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The nascent market for “green” real estate in Beijing

  • Zheng, Siqi
  • Wu, Jing
  • Kahn, Matthew E.
  • Deng, Yongheng

In recent years, formal certification programs for rating and evaluating the sustainability and energy efficiency of buildings have proliferated around the world. Developers recognize that such “green labels” differentiate products and allow them to charge a price premium. China has not formally adopted such rating standards. In the absence of such standards, developers are competing with each other based on their own self-reported indicators of their buildings’ “greenness”. We create an index using Google search to rank housing complexes in Beijing with respect to their “marketing greenness” and document that these “green” units sell for a price premium at the presale stage but they subsequently resell or rent for a price discount. An introduction of a standardized official certification program would help “green” demanders to acquire units that they desire and would accelerate the advance of China’s nascent green real estate market.

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Article provided by Elsevier in its journal European Economic Review.

Volume (Year): 56 (2012)
Issue (Month): 5 ()
Pages: 974-984

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Handle: RePEc:eee:eecrev:v:56:y:2012:i:5:p:974-984
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  1. Zheng, Siqi & Fu, Yuming & Liu, Hongyu, 2006. "Housing-choice hindrances and urban spatial structure: Evidence from matched location and location-preference data in Chinese cities," Journal of Urban Economics, Elsevier, vol. 60(3), pages 535-557, November.
  2. Deng, Yongheng & Li, Zhiliang & Quigley, John M., 2012. "Economic returns to energy-efficient investments in the housing market: Evidence from Singapore," Regional Science and Urban Economics, Elsevier, vol. 42(3), pages 506-515.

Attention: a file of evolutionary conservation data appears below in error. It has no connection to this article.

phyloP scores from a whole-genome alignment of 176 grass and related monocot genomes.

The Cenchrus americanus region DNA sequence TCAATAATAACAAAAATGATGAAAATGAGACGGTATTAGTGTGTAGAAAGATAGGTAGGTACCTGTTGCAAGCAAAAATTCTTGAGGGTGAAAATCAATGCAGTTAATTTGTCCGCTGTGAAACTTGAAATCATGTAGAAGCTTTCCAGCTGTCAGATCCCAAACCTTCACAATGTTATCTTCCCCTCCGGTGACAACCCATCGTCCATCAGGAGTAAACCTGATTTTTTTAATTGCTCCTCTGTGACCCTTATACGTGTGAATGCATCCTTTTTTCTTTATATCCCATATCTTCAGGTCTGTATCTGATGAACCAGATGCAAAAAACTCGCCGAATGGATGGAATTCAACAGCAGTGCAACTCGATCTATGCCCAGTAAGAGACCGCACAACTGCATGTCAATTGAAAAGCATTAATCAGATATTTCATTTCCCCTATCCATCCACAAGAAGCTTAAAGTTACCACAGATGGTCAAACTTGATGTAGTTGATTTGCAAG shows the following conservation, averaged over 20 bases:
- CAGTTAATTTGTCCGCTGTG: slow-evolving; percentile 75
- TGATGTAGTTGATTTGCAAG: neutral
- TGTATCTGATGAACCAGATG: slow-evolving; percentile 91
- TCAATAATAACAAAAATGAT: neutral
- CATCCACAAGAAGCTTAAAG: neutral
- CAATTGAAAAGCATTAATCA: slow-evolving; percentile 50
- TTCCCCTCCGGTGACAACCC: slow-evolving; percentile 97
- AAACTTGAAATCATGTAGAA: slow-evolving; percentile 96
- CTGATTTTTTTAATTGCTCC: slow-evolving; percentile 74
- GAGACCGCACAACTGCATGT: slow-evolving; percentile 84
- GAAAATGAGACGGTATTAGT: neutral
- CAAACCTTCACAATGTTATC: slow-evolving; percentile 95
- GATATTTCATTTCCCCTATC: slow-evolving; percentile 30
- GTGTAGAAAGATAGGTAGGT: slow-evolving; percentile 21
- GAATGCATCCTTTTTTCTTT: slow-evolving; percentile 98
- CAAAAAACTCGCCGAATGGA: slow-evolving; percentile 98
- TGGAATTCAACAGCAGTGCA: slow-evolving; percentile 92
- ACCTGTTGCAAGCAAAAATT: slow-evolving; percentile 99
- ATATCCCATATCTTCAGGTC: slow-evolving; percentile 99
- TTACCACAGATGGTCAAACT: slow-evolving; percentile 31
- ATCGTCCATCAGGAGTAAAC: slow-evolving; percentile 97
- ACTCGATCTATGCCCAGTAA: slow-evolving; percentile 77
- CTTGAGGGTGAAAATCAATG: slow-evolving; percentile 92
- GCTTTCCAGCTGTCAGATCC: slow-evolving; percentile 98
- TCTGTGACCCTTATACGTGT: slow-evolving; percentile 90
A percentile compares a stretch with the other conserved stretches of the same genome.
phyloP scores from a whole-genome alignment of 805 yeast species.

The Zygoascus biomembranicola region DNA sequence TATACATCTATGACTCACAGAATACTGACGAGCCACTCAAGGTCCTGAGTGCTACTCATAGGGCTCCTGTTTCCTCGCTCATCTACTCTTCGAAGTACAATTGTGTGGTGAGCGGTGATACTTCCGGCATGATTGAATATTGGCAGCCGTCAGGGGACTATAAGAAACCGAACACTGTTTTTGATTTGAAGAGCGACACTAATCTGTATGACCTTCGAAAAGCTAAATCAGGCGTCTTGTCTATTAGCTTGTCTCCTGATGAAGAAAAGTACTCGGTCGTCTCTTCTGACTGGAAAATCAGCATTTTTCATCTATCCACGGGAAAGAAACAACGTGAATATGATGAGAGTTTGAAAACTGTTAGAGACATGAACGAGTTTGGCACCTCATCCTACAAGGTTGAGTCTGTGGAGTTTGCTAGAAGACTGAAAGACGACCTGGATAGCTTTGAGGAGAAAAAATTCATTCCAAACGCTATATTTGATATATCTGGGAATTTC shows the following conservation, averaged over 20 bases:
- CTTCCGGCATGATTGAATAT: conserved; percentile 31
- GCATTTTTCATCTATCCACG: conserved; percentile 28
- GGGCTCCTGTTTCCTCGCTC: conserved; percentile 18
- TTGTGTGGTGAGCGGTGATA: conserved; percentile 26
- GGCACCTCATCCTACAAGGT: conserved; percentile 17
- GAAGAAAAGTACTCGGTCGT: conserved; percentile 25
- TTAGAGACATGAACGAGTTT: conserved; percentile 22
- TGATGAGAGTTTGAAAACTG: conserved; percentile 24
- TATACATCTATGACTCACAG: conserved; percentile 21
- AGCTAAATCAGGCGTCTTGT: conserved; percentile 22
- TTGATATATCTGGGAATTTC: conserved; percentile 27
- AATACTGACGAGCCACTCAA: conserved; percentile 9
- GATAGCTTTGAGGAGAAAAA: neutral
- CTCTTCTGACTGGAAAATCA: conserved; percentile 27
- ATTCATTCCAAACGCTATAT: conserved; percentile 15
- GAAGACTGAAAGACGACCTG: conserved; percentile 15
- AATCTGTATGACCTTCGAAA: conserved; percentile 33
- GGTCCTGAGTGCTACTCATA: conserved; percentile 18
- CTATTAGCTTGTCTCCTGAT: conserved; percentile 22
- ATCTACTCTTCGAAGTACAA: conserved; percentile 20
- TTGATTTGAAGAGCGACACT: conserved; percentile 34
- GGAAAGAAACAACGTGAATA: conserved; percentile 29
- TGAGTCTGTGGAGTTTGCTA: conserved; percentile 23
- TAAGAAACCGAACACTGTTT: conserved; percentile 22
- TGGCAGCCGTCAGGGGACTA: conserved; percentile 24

3. K. Chau & S. Wong & C. Yiu, 2007. "Housing Quality in the Forward Contracts Market," The Journal of Real Estate Finance and Economics, Springer, vol. 34(3), pages 313-325, April.
  4. Daron Acemoglu & Joshua Linn, 2004. "Market Size in Innovation: Theory and Evidence from the Pharmaceutical Industry," Levine's Working Paper Archive 228400000000000002, David K. Levine.
  5. Zheng, Siqi & Kahn, Matthew E., 2008. "Land and residential property markets in a booming economy: New evidence from Beijing," Journal of Urban Economics, Elsevier, vol. 63(2), pages 743-757, March.
  6. Yoshida, Jiro & Sugiura, Ayako, 2010. "Which “Greenness” is Valued? Evidence from Green Condominiums in Tokyo," MPRA Paper 23124, University Library of Munich, Germany, revised 02 Jun 2010.
  7. Eichholtz, Piet & Kok, Nils & Quigley, John M., 2009. "Doing Well by Doing Good? Green Office Buildings," Berkeley Program on Housing and Urban Policy, Working Paper Series qt507394s4, Berkeley Program on Housing and Urban Policy.
  8. Siqi Zheng & Rui Wang & Edward L. Glaeser & Matthew E. Kahn, 2011. "The greenness of China: household carbon dioxide emissions and urban development," Journal of Economic Geography, Oxford University Press, vol. 11(5), pages 761-792, September.
  9. Yongheng Deng & Della Zheng & Changfeng Ling, 2005. "An Early Assessment of Residential Mortgage Performance in China," The Journal of Real Estate Finance and Economics, Springer, vol. 31(2), pages 117-136, September.
  10. Matthew E. Kahn, 2002. "Demographic change and the demand for environmental regulation," Journal of Policy Analysis and Management, John Wiley & Sons, Ltd., vol. 21(1), pages 45-62.
  11. Joyce Dargay & Dermot Gately & Martin Sommer, 2007. "Vehicle Ownership and Income Growth, Worldwide: 1960-2030," The Energy Journal, International Association for Energy Economics, vol. 0(Number 4), pages 143-170.
  12. Siqi Zheng & Jing Cao & Matthew E. Kahn, 2011. "China's Rising Demand for "Green Cities": Evidence from Cross-City Real Estate Price Hedonics," NBER Working Papers 16992, National Bureau of Economic Research, Inc.
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